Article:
These last five included witnessing domestic violence; having divorced parents; having family members who had been in jail, had mental illness, or had substance abuse problems. In poor neighborhoods, there are more dysfunctional households. So it’s not just the individual home, but the neighborhood environment that reinforces toxic stress. The ACE categories are now regularly used in studies of school-aged children.

CSG: You’ve written about “grit”, or perseverance, as a success factor. Is this a non-cognitive ability?

PT: I wouldn’t separate non-cognitive and cognitive abilities that way. Neurobiology gives us another way of understanding the characteristics we want a child to have. Until recently, we didn’t know the biologic underpinnings. Abilities like grit, resilience, self-control, and so on are less like academic skills (which are taught) and more like psychological conditions that result from personal and environmental factors. For these positive habits to flourish, kids need to spend as much time as possible in environments where they feel a sense of belonging.

CSG: You have said that certain qualities necessary for success can’t be taught. What is your solution?

PT: This is not entirely true. I work on things like perseverance with my eight-year-old son, for example. But this alone is not the best way. The new generation of researchers – neuroscientists, psychologists, and economists – say qualities like perseverance or self-control are more like psychological states or mindsets, which means they’re mostly the product of a child’s environment. So if we want to help kids to persevere, we need first to figure out how to improve their environment, both at home and at school.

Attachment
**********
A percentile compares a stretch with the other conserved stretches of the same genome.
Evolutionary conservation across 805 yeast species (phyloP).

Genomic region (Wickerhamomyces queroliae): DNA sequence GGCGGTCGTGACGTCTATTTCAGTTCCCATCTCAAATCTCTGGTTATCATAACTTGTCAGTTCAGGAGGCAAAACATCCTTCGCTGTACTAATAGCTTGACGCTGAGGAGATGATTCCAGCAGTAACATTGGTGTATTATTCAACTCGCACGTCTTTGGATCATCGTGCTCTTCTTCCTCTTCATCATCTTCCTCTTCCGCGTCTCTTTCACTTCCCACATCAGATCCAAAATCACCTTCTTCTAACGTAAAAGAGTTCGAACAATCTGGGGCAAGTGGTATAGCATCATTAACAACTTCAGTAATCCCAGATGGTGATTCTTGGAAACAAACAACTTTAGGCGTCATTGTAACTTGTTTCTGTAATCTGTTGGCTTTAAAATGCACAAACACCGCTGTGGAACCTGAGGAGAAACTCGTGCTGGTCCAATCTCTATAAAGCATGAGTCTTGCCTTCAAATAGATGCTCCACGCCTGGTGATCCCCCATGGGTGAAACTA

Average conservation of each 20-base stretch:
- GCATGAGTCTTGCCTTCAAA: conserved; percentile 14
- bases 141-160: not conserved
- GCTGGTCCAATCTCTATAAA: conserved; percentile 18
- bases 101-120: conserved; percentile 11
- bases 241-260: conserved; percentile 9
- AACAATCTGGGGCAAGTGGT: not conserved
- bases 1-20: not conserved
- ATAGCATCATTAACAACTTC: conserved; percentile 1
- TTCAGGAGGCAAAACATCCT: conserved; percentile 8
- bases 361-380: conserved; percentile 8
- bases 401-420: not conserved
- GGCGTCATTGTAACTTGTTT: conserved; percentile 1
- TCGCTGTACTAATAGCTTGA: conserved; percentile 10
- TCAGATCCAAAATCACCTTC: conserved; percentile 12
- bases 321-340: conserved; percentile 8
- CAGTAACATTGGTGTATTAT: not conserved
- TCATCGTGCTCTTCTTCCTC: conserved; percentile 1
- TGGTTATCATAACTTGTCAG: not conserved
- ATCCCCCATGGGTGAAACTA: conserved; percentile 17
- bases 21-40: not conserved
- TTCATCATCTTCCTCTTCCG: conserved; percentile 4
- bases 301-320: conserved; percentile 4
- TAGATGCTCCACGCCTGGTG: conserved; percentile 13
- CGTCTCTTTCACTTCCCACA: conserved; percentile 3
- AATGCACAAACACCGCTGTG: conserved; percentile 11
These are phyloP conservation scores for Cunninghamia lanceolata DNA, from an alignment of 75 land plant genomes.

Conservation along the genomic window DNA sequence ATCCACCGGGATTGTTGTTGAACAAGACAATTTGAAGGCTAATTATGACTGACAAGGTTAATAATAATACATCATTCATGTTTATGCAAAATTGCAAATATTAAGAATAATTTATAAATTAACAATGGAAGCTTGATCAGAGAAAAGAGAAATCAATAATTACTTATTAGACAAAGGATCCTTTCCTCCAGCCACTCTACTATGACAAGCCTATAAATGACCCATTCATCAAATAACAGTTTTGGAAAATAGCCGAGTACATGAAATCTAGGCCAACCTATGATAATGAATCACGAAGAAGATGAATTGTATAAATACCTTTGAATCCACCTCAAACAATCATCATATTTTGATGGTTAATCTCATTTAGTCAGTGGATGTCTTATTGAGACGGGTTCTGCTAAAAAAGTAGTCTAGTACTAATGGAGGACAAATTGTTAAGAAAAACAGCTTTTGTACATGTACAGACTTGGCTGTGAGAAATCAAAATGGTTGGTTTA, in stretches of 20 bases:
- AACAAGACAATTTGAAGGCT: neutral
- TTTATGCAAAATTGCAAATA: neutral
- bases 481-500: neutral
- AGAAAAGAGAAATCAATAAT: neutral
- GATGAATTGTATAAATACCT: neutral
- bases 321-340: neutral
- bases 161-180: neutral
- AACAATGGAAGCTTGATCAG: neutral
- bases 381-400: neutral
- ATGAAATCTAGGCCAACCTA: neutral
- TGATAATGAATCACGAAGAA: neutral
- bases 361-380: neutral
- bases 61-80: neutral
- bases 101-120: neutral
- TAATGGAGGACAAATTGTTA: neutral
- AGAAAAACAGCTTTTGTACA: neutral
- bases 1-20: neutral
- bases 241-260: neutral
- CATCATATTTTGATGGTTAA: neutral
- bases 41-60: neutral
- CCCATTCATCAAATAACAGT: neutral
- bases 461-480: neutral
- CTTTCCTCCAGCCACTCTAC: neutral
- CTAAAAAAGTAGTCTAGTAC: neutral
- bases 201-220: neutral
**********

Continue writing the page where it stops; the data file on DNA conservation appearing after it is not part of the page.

Another issue with viewing grit and self-control as skills: the pressure is on children to master them, like any other academic skill. But if we think of these qualities as byproducts of a child’s environment, then the pressure is on us, the adults surrounding that child. It’s our responsibility to figure out how to change a child’s environment in ways that will help him or her to succeed. It’s more fair, and more effective.

CSG: Where does this change need to start?

PT: In many places at once. In early childhood, interventions are easier and seem to show solid long-term effects: through home visits, sensitive handling of families, center-based care for kids. The most effective intervention we have is a focus on parental attachment, through a public policy of home visit programs, starting in the first days of a child’s life.

“The U.S. does not do enough: this is wrong-headed and counterproductive.”

In New York City, there’s a program called Attachment and Biobehavioral Catch-up (ABC), which uses coaches to encourage parents and foster parents to connect more with their young children. One study showed that after 10 ABC home visits with foster parents, the children in their care had higher rates of secure attachment, and their levels of the stress hormone cortisol mirrored those of typical, well-cared-for non-foster children.

With a nurturing environment in the home, infants develop the sense of security and self-confidence that will help them when as children they start to explore the world independently. But these programs are endangered in the U.S., with so many cuts on the table for early childhood programs. The U.S. does not do enough: this is wrong-headed and counterproductive.

Paul Tough writes about education, parenting, poverty, and politics for various publications in the U.S. His book How Children Succeed: Grit, Curiosity, and the Hidden Power of Character, was translated into 27 languages and spent more than a year on the New York Times best-seller list. His latest book Helping Children Succeed: What Works and Why is available here.